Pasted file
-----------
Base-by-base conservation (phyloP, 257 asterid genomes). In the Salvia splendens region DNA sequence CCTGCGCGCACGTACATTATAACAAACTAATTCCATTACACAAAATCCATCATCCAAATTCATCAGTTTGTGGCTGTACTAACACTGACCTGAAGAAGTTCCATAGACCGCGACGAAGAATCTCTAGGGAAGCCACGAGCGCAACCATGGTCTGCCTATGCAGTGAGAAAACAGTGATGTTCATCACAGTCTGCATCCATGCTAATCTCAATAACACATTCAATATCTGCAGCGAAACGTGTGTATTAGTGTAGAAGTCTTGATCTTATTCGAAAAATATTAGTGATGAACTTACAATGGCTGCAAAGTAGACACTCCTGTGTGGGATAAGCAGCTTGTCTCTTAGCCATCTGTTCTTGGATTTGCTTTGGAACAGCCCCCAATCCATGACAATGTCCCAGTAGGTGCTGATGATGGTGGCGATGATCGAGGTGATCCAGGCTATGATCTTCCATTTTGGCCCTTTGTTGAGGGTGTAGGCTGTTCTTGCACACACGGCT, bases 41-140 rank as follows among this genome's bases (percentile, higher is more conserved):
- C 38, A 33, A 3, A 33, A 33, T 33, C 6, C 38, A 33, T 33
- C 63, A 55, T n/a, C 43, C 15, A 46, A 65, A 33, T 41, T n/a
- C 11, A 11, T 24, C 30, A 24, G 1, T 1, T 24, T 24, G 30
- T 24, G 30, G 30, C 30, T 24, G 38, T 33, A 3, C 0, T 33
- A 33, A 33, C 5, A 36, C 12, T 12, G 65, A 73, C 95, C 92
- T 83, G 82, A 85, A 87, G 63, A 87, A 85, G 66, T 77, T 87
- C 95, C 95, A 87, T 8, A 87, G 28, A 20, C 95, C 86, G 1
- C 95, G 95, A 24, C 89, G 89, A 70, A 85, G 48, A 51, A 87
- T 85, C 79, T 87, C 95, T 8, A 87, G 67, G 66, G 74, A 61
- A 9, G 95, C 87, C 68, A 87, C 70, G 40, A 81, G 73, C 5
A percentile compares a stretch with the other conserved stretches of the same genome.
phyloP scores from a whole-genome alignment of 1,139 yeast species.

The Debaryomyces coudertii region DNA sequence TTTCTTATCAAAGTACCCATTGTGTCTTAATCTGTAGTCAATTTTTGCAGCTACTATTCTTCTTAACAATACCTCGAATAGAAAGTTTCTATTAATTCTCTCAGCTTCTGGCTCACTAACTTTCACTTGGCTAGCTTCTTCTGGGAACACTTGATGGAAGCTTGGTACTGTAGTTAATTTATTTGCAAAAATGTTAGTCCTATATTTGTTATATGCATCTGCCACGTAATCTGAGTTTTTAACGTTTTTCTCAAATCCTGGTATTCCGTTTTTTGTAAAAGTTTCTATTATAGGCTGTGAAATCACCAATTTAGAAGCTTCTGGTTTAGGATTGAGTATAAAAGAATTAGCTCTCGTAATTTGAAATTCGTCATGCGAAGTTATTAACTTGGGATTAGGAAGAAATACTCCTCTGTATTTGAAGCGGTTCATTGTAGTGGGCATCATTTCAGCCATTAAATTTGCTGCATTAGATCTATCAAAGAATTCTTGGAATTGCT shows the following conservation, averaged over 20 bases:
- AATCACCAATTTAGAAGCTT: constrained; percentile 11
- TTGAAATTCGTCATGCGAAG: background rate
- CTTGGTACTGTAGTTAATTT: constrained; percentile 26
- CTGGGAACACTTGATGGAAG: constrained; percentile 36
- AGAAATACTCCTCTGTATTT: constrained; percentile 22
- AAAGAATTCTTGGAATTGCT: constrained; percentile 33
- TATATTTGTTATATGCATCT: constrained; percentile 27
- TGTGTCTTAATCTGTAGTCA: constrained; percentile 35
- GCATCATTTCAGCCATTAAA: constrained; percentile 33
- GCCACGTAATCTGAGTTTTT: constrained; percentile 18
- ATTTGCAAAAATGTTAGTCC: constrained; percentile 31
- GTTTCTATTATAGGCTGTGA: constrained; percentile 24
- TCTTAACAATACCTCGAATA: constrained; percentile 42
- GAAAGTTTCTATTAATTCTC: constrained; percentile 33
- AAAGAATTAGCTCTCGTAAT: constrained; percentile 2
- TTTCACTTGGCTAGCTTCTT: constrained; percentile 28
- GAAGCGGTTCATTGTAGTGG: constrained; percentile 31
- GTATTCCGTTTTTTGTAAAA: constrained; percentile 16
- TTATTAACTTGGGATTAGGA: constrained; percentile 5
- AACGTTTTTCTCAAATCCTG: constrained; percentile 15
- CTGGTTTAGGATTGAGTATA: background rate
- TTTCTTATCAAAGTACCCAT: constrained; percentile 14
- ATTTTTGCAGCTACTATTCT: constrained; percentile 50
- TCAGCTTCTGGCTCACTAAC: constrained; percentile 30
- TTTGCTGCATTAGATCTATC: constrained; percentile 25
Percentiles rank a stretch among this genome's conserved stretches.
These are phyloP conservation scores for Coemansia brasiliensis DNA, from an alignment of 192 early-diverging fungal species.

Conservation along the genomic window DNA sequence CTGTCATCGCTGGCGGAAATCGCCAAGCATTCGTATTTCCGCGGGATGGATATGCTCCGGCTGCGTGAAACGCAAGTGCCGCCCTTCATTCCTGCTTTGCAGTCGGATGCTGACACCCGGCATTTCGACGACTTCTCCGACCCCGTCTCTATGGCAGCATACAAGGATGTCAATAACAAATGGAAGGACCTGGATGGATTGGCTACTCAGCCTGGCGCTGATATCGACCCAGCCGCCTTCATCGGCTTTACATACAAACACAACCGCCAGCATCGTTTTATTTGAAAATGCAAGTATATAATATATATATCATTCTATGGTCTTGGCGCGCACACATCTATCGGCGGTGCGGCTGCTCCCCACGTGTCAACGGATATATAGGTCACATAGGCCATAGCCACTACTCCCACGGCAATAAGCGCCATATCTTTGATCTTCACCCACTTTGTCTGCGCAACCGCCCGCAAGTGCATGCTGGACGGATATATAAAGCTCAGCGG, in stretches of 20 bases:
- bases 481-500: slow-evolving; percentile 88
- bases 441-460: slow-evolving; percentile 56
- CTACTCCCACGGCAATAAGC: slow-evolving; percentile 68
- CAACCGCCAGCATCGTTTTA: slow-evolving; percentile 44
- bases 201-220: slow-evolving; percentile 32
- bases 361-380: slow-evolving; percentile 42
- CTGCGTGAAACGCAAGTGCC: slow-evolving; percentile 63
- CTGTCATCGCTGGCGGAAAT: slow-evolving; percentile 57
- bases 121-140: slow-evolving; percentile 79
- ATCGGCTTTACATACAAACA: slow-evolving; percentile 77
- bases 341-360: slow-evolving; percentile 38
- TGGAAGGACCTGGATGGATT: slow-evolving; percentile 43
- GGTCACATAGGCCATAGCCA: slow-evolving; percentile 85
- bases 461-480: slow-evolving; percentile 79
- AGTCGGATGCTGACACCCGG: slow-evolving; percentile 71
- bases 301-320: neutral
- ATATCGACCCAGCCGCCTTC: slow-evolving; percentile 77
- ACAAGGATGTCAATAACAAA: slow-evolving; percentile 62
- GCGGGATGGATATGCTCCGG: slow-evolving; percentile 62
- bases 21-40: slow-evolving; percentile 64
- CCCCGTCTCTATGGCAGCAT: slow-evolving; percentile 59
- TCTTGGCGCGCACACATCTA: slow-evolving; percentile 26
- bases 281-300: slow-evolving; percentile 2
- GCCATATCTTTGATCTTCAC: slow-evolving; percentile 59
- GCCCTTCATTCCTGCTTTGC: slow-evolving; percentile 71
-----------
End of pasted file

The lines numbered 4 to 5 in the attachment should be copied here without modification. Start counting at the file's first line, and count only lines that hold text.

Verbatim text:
- C 11, A 11, T 24, C 30, A 24, G 1, T 1, T 24, T 24, G 30
- T 24, G 30, G 30, C 30, T 24, G 38, T 33, A 3, C 0, T 33